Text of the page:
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Messages - Tony

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406
Help and Support / Re: Returning a float array or error string
« on: September 13, 2013, 08:08:08 AM »
Hi,

great :) Yes, converting between numpy arrays or basic types (float, int, string) will be faster than using var, but unless you're returning very large arrays I don't think it's something to worry about to be honest.

best regards,
Tony

407
Help and Support / Re: Returning a float array or error string
« on: September 12, 2013, 01:54:32 PM »
Hi,

the numpy_row type expects the elements in the array to be floats, which is why I expect you're having this problem. If you check the log file you should see the exception along with the stack trace.

You could change the type to var and return a 2d array or a string depending on whether there was an error or not, i.e: something like this:

   @xl_func("int uid, int node: var") ## return type changed to var
   def py_GetNodeXYZ(uid, node):
       """Get node coordinates """
# Create empty array of c_doubles required by the API function
            XYZType = ctypes.c_double * 3
            XYZ = XYZType()
# Call API function
       ierr = St7GetNodeXYZ(uid, node, XYZ)
# If ierr <> 0 return an error string
       if ierr <> 0:
      err = py_ErrString(ierr)  # this returns an error message to err
      return err ## return a string
       else:
          return array([XYZ[0:3]])  ## return a 2d array

best regards,
Tony

408
Help and Support / Re: Using coo_matrix
« on: September 05, 2013, 09:59:33 AM »
Hi,

that's probably better asked on a scipy forum as I'm not an expert, but from a general python perspective two functions with the same name imported from different modules are different functions, and so you would have to call whichever one you want. It's possible that scipy determines the most appropriate method internally, but I don't know - you'd have to refer to the scipy docs or ask elsewhere to find that out.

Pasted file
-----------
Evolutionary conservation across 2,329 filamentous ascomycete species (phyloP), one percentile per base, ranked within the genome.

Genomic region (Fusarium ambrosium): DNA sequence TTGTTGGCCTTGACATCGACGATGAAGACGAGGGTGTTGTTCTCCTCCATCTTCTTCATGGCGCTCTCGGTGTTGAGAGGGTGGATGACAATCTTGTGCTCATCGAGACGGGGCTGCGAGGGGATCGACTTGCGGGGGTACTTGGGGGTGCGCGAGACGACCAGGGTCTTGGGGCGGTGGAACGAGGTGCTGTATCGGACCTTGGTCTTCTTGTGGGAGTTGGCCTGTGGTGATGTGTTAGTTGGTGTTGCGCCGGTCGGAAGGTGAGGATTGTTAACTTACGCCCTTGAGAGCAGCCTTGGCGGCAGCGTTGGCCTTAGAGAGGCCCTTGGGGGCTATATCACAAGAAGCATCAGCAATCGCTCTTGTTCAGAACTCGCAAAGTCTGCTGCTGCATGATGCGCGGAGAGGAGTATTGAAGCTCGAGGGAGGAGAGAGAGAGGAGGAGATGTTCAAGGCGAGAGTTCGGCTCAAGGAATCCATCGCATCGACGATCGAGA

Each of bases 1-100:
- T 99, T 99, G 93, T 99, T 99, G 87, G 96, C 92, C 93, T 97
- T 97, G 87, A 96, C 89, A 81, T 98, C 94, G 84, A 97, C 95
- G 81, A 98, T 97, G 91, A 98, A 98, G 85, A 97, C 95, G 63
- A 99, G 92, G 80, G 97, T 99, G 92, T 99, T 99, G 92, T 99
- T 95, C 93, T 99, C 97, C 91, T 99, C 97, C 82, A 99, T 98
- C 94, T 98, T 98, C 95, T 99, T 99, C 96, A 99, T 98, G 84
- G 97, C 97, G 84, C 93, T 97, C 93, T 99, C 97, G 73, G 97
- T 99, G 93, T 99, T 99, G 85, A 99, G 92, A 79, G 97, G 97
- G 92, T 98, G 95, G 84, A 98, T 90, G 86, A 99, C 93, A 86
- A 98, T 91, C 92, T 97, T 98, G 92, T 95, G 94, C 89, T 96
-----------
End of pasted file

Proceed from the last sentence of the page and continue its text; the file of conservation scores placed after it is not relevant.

Best regards,
Tony

409
Help and Support / Re: Stepping through code
« on: September 04, 2013, 08:51:17 AM »
Hi,

yes. You need a python debugger that supports connecting to a remote python process. You simply connect to your python code in Excel with the debugger as you would to debug remotely any normal python process.

One debugger than can do this is the eclipse plugin pydev. There's an example included with pyxll that shows how to attach to the remote debugger in pydev from pyxll (see 'attach_to_pydev' in http://www.pyxll.com/docs/examples/developertools.html).

If you don't want to use eclipse another alternative it winpdb (http://winpdb.org/download/ and see http://winpdb.org/docs/embedded-debugging/ for how to attach to the debugger from your python code - which you could put in a menu function).

Best regards,
Tony

410
Help and Support / Re: Using coo_matrix
« on: September 04, 2013, 08:47:00 AM »
Hi,

I'm not familiar with coo_matrix I'm afraid, but looking at the docs it seems like i and j should be vectors rather than 2d arrays? The numpy_array type is always a 2d array, even if only a single column or row is passed in. You can use the types numpy_row and numpy_column to pass 1d vectors (see http://www.pyxll.com/docs/udfs.html#using-numpy-arrays). If you want to automatically detect is a matrix only has one row or column and convert it to a vector you can use a custom type (see http://www.pyxll.com/docs/examples/customtypes.html).